Plan Bee from Kwamalasamutu

Author: 
Leen de Laender
Date: 
Tuesday, December 29, 2015

In the indigenous village of Kwamalasamutu in southern Suriname, ACT has launched a pilot project to help the community members raise forest bees for income. The bees’ “bush honey” will be marketed in the nation’s capital city of Paramaribo.

A nest of stingless bees (tëwainen wanë) in the hull of a tree. The dark “pots” contain nectar, pollen and honey. Click to enlarge

Leading the enthusiastic village crew are Kamanja, Wuta, Korotai, Keeng, Ponsokoro, and Ësenio, coordinated by ACT’s Bruce Hoffmann and supported by the nation’s Ministry of Agriculture, Cattle Breeding, and Fisheries.

The project commenced with research into which of the area bee species produce the best-tasting honey in sufficient quantity—the villagers are already well acquainted with the local varieties, and consider their honey a delicacy—and the means by which these bees can be successfully raised over the long term.   It was decided that several species of stingless bees (of the tribe Meliponini) will be raised.  The Trio people recognize and name no fewer than 30 different kinds of bees (wanë).

On November 10, 2015, with the assistance of Ministry technicians, a first appropriate nest of tëwainen wanë was discovered. In the Trio language, wanë means bee and/or honey, and tëwainen means transparent or clear, a reference to the bright color of the honey. Following extraction from a tree, the nest was very carefully exposed, showing dark, spherical “honey pots” where honey and nectar is collected by the diligent bees.

Korotai samples the honey—a true delicacy! Click to enlarge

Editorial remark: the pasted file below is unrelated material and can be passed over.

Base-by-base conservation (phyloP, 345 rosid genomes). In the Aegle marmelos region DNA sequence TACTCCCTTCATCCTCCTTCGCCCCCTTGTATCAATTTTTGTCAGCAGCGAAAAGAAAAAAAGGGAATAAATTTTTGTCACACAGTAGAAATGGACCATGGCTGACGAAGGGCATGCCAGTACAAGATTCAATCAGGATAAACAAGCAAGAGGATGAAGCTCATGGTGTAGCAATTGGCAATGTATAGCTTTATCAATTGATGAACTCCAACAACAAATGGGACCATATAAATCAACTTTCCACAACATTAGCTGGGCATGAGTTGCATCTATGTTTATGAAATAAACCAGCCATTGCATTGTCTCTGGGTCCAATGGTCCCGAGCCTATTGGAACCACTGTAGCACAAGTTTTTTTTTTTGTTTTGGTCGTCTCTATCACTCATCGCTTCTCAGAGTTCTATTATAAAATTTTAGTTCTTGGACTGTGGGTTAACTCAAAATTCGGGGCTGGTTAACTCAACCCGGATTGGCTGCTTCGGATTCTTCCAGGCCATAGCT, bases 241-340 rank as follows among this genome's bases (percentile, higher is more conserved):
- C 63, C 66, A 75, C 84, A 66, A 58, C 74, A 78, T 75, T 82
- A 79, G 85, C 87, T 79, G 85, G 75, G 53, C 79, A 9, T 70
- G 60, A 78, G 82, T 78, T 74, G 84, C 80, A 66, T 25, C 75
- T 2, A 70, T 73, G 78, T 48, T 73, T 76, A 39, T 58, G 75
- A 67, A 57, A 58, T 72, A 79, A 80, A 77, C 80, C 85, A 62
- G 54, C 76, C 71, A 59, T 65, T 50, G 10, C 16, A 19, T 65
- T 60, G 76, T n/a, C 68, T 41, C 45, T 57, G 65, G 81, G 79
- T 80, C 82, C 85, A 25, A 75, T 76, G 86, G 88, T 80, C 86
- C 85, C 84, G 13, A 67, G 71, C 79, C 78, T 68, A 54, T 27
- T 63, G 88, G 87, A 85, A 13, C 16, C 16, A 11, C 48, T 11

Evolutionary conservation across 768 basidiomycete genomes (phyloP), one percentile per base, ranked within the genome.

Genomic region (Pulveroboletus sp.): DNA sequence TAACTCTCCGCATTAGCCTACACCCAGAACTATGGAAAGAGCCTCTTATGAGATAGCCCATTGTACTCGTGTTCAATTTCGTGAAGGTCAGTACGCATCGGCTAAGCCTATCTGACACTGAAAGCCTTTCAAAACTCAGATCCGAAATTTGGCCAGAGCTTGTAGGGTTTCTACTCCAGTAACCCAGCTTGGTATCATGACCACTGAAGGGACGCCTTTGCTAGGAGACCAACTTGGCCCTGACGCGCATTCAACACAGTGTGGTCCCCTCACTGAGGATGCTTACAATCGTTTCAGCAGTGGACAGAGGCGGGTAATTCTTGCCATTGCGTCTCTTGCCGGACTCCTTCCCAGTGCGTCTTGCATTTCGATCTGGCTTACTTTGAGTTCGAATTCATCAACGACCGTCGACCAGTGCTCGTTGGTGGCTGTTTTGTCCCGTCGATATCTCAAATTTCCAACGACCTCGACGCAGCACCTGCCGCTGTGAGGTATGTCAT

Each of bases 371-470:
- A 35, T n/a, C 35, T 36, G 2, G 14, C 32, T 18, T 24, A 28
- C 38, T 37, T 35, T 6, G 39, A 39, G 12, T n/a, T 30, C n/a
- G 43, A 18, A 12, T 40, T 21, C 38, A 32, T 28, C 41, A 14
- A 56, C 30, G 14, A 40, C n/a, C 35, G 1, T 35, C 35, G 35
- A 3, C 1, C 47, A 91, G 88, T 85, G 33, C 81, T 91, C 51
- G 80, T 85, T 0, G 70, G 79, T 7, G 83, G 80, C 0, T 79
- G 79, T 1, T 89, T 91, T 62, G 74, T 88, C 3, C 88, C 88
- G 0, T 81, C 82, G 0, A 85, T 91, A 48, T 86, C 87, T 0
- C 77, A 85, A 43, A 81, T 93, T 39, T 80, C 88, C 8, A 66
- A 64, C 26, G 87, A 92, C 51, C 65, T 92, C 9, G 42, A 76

“Switi!” exclaimed Korotai at the sight. Gathering with a stick, he licked the exuding honey, encouraging the other participants to savor its sweetness.

The honey was removed from these recesses with a large plastic syringe, and the colony was placed in a wooden bee box.  For several days, the box would remain in the forest to enable the bees to acclimate to their new residence, followed by transportation to a prepare village site for cultivation. Through box beekeeping, honey may be harvested at regular intervals without potential damage to trees. 

“It is very nice to see so much enthusiasm for bees,” said the Ministry’s beekeeping coordinator Mohamad Khodabaks. “The commencement of the project is already a success, and we’re looking forward to the follow-up.” In the first project phase, five bee boxes will be placed in Kwamalasamutu, with the expectation that honey production will begin in February 2016 and that a first harvest will be possible in July 2016. Subsequently, bee boxes also will be installed in the indigenous villages of Tepu and Sipaliwini. 

The bee colony is placed in a wooden box that will remain in the forest for several days so that the bees can adapt to their new residence.

Mohamad Khodobaks, a governmental apiculture coordinator, carefully dislodges a bee’s nest for boxed transportation. Kamanja, Ësenio and village leader Wakusha look on.

Dutch version can be read on the ACT-Suriname website.